At first glance it may seem counterintuitive that the federal government and unregulated, encrypted currencies are likely to be close partners. However, the Fed is considered one of the world’s biggest, if not the biggest holders of the original cryptocurrency, Bitcoin.
First reported in 2013, the FBI controlled more than 144,000 bitcoins, valued at $100 million. Another FBI-linked address revealed another 30,000 bitcoins, bringing the total to around $120 million.
This was largely due to the FBI shutting down the illicit Silk Road online drug market in the early spring of that year, and the subsequent seizure of the digital currency owned by its operator Ross Ulbricht, a 30-year-old Texas man.
Nevertheless, it wasn’t until late 2020 that the FBI’s seizure was revealed to be larger than previously estimated. An anonymous entity drained a digital wallet to the tune of $1 billion in bitcoin, later revealed to have been the U.S. government.
A press release from the Department of Justice claimed to have recovered upwards of 70,000 coins with the aid of a hacker termed “Individual X” as part of a civil forfeiture case aimed at the Silk Road marketplace. The court documents indicate that Ulbricht, who is currently serving more than a double life sentence over narcotics conspiracy charges, threatened “Individual X” to return the crypto, but the hacker refused.
This individual later cooperated with the FBI and turned over the bitcoins, leaving their digital wallet with over a billion dollars in bitcoin.
But this is not the first time the FBI has been able to bolster its bitcoin balance.
An additional $2.3 million in cryptocurrency was seized by U.S. authorities last year, believed to be connected to a string of ransomware attacks perpetrated by a Russian national in St. Petersburg. In recently released court documents, it was revealed that the individual charged in the case, Aleksandr Sikerin, was formerly connected to a notorious ransomware group called REvil that has caused tens of millions of dollars in damages to American companies.
U.S. law enforcement announced that it had captured over $6 million from another suspected Russian national and REvil worker a week before Sikerin’s wallet was captured. However, it was not specified if it was crypto that was confiscated.
And that is just the tip of the iceberg.
What has the U.S. government done with its confiscated digital currency that has continually made it one of the crypto chiefdoms?
The apparent lack of a mandate in the matter makes it all a little murky. Here is what we do know. When a criminal case is closed, the U.S. Marshals Service, another agency within the Department of Justice, is the agency that handles the funds.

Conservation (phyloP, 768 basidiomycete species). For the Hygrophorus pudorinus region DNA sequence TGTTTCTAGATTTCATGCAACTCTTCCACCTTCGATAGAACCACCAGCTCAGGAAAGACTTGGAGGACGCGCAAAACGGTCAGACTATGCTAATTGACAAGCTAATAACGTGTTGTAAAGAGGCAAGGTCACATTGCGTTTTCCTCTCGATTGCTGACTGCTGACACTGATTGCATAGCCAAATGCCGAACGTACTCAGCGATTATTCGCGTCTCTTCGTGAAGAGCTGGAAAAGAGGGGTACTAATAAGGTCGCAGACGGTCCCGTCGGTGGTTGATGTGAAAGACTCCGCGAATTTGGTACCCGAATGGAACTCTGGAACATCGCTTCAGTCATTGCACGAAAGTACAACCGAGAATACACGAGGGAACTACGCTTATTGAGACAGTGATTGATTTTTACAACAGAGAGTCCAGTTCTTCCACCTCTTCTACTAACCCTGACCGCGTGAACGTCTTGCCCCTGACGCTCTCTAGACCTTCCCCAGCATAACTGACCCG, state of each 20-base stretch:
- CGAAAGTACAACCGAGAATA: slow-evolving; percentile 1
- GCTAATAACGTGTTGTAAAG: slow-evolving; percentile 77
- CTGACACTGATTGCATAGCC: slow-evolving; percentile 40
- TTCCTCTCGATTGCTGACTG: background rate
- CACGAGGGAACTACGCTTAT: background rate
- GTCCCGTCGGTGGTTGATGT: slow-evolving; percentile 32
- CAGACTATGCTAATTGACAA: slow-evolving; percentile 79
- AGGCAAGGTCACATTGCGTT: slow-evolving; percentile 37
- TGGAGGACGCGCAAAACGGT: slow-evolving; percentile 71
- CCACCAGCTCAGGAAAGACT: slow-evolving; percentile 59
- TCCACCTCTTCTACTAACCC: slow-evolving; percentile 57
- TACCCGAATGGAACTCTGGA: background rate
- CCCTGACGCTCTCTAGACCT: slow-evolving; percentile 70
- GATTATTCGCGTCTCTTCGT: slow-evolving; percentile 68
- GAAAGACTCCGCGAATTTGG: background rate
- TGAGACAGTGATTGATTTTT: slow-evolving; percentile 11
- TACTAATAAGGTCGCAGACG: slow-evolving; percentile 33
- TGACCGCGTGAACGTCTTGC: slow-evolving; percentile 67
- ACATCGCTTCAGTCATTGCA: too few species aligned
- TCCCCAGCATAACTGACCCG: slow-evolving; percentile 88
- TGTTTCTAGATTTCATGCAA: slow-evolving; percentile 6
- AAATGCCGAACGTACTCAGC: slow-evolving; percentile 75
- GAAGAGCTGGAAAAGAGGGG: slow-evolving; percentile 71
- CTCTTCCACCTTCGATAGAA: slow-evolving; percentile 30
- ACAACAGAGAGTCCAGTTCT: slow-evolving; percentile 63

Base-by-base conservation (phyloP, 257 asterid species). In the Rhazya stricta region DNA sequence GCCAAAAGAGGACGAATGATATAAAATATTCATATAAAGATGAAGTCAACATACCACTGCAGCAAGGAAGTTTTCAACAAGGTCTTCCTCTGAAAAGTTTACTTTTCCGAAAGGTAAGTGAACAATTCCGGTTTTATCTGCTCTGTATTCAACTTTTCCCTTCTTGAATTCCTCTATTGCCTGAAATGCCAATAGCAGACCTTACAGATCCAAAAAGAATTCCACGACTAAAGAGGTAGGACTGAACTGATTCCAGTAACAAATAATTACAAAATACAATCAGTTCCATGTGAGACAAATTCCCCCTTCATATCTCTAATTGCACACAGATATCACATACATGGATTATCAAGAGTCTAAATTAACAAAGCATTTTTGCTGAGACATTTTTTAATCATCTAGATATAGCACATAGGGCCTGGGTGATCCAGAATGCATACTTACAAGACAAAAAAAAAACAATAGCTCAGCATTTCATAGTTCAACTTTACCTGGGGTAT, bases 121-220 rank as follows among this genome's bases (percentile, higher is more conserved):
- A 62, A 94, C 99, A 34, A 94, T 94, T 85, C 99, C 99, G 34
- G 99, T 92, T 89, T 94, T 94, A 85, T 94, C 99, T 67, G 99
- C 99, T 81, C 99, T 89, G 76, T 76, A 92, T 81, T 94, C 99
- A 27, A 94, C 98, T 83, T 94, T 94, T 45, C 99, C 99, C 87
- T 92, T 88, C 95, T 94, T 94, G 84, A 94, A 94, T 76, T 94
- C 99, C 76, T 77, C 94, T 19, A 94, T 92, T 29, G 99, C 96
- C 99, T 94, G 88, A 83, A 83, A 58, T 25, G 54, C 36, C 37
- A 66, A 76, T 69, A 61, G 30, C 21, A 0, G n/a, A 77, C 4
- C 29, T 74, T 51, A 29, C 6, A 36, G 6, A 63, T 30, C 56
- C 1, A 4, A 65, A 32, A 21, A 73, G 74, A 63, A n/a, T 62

The Marshals publicly auction off the crypto stockpiles, treating sales as any other civil forfeiture, exchanging them for fiat currency. This government-issued coin is not backed by a commodity. It is common for the selloffs to occur alongside seized physical assets, such as boats and cars.
Thus, profits are kept by the government, contributing to its budget. The proceeds are split between the Treasury Forfeiture Fund and the Department of Justice Assets Forfeiture Fund. The liquidated digital money can then be used by Congress and earmarked for various government initiatives. The government, however, has yet to develop a centralized database of crypto seizures.
With the massive amounts of crypto that pass through government hands – well into the billions of dollars – the U.S. General Services Administration (GSA), an independent federal agency created to oversee and support government operations, also manages crypto that has been seized before auction. Additionally, the DoJ has also awarded contracts to various private blockchain platforms to act as “custodians” of impounded or forfeited goods.
In fact, those who have won blockchain-enabled monies in years past have made significant gains. Consider prominent venture capitalist Tim Draper, the sole winner of a government auction in 2014, who scored 30,000 bitcoin for $19 million, and which are now worth over one billion dollars.
But because most crypto addresses are not openly identified, including those belonging to the U.S. government, it is hard to precisely determine where Washington ranks in the list of wealthiest crypto owners. Yet chances are that the feds give the obscure “Satoshi Nakamoto” a run for their money.
The pseudonym for the person or persons who developed Bitcoin back in 2008 is believed to store their wealth in a multitude of digital wallets, making them one of the richest individuals on the planet with a net worth exceeding $73 billion.